So there it is. After reading that if anyone tries this recipe, I'll be very surprised. The naan turned out pretty darn good though! It would go well with lamb curry, vegetable korma, any curry really.
While preparing for this post I've looked at many different naan recipes both online and in my cookbooks. I see that some use only yogurt and some use only milk, others use milk and egg. I used yogurt and milk because I always only have fat free versions of both in my fridge. I feel if I add the yogurt along with the milk it gives the dough some more substance. Not sure if this is really true as I've never tried it with milk or yogurt alone.
Friday, March 12, 2010
Several days ago I was standing in the international food isle at my local supermarket looking for inspiration for my lamb shanks recipe.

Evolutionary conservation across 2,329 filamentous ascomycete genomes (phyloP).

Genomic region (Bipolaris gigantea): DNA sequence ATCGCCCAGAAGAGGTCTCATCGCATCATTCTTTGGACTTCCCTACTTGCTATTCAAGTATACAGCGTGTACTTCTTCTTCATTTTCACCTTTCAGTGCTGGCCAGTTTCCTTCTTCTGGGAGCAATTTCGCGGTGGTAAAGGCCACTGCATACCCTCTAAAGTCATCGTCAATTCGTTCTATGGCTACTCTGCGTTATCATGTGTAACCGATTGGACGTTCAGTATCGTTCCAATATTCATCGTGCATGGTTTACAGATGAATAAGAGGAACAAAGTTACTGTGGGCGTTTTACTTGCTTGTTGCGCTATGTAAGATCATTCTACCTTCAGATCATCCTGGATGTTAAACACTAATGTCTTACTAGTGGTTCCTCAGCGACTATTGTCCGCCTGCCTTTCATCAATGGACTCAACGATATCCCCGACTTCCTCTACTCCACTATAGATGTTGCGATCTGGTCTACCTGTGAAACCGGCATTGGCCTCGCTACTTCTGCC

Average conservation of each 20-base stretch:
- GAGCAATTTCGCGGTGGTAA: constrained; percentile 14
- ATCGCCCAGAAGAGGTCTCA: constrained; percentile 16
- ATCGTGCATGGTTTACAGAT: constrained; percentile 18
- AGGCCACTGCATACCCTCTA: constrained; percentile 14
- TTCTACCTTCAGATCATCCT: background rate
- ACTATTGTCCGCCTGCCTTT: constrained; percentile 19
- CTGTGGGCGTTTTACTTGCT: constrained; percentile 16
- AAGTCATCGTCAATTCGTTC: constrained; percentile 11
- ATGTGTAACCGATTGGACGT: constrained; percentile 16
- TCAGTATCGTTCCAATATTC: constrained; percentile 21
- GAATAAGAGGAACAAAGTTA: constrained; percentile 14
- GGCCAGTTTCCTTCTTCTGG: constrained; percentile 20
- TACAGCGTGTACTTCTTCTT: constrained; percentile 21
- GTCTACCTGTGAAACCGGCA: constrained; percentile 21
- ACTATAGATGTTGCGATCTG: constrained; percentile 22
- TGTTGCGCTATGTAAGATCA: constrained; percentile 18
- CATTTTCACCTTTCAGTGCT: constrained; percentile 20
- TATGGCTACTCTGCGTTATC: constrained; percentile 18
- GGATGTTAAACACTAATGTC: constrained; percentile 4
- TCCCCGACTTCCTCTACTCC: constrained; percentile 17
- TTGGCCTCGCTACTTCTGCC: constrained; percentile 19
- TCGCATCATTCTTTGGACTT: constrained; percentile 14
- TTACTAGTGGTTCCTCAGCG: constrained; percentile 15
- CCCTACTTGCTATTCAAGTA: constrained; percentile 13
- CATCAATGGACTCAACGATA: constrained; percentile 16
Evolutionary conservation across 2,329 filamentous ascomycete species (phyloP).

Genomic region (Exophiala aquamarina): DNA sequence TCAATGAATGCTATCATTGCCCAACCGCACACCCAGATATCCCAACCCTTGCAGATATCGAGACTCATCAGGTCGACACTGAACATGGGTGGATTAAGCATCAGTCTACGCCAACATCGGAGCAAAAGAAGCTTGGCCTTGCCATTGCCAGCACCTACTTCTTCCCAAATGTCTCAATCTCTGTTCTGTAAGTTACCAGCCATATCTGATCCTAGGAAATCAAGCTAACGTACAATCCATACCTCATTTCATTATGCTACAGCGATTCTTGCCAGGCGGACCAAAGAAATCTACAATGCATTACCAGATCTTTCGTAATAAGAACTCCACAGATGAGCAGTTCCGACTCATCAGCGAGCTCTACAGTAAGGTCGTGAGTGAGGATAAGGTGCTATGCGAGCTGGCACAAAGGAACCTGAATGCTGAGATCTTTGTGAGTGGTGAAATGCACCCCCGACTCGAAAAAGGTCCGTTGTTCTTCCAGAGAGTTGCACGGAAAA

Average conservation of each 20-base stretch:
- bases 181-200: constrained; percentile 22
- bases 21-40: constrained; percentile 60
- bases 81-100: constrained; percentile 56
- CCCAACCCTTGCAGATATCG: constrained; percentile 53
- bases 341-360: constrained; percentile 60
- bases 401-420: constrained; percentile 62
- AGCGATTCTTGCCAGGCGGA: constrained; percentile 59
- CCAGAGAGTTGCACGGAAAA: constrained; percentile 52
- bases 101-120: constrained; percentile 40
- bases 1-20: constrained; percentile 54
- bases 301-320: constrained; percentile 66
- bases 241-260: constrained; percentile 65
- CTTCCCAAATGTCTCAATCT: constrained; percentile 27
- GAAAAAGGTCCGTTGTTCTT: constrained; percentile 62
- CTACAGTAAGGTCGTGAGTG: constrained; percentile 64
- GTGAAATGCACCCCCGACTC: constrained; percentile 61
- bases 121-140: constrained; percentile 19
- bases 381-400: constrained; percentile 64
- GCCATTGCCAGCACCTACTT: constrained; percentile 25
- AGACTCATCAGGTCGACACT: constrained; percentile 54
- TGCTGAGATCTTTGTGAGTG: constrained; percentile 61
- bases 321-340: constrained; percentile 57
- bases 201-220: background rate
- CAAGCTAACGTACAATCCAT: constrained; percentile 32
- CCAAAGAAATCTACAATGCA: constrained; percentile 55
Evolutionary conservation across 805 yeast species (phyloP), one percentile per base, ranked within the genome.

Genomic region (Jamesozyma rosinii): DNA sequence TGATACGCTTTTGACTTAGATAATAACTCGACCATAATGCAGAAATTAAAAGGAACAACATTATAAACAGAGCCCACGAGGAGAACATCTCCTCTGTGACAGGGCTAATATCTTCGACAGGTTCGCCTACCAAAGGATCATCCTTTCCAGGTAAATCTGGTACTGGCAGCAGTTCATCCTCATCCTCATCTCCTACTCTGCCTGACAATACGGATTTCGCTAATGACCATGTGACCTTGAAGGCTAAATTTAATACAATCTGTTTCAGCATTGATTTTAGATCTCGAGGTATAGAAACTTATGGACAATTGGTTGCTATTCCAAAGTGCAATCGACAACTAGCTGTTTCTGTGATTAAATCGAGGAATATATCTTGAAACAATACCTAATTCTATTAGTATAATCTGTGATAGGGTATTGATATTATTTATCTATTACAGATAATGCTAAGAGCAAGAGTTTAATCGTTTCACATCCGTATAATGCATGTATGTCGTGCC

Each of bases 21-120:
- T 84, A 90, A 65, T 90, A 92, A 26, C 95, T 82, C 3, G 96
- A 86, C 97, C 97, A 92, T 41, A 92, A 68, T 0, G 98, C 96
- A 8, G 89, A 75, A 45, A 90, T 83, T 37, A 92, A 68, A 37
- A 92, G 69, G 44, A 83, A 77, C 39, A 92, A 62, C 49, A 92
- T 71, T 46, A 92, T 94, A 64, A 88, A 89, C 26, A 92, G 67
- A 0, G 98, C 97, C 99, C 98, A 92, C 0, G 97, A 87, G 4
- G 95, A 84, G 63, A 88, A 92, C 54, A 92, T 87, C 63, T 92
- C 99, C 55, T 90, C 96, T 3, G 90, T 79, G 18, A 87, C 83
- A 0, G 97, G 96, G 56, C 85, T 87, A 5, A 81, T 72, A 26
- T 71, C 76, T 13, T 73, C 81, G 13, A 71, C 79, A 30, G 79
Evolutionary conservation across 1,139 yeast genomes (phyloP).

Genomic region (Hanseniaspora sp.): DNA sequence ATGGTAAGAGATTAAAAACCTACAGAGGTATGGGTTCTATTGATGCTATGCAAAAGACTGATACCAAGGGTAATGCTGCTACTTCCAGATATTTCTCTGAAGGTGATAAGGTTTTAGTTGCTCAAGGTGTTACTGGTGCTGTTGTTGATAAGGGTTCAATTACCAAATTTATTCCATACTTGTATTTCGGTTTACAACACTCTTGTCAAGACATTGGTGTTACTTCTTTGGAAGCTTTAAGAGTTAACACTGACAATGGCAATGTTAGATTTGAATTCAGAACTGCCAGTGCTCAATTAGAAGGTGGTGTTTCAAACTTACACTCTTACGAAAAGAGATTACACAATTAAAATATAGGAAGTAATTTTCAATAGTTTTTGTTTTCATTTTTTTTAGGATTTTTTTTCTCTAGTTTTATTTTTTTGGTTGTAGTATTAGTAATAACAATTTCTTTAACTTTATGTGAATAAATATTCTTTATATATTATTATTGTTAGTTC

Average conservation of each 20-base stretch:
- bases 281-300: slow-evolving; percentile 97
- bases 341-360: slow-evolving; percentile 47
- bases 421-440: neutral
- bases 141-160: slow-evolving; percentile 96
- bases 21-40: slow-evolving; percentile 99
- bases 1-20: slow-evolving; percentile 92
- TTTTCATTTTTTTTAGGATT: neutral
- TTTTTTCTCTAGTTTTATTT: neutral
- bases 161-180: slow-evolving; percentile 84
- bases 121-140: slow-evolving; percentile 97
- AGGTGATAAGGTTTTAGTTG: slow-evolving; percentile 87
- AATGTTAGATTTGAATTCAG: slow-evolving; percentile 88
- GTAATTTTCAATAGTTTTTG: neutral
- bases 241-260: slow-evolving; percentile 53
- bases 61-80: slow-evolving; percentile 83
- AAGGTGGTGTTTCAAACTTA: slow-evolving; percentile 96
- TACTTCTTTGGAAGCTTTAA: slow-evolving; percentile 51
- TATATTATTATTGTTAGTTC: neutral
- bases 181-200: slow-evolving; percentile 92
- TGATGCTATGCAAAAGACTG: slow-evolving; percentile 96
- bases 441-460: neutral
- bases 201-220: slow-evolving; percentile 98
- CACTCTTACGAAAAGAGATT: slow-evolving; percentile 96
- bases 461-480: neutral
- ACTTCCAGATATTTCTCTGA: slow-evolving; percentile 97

As I stood browsing through "Spanish" spices, standing just next to me was a woman studying and examining prepackaged "Indian" meals. I had once tried the very same vacuum sealed, ready to eat microwavable meals she was attempting to select from; cardboard boxes of items like palak paneer, dal, curried chickpeas etc. all stored at room temperature. They tasted absolutely terrible, worse then terrible. I felt compelled to warn her and I did. She mumbled something about her family really liking vegetable korma, quickly put the packet of korma back on the shelf and rushed away looking disappointed that I had just squashed her quick and easy dinner plans.
It occurred to me that vegetable korma is probably up there with butter chicken as most frequently ordered dishes at Indian restaurants. It's really not that hard to make at home.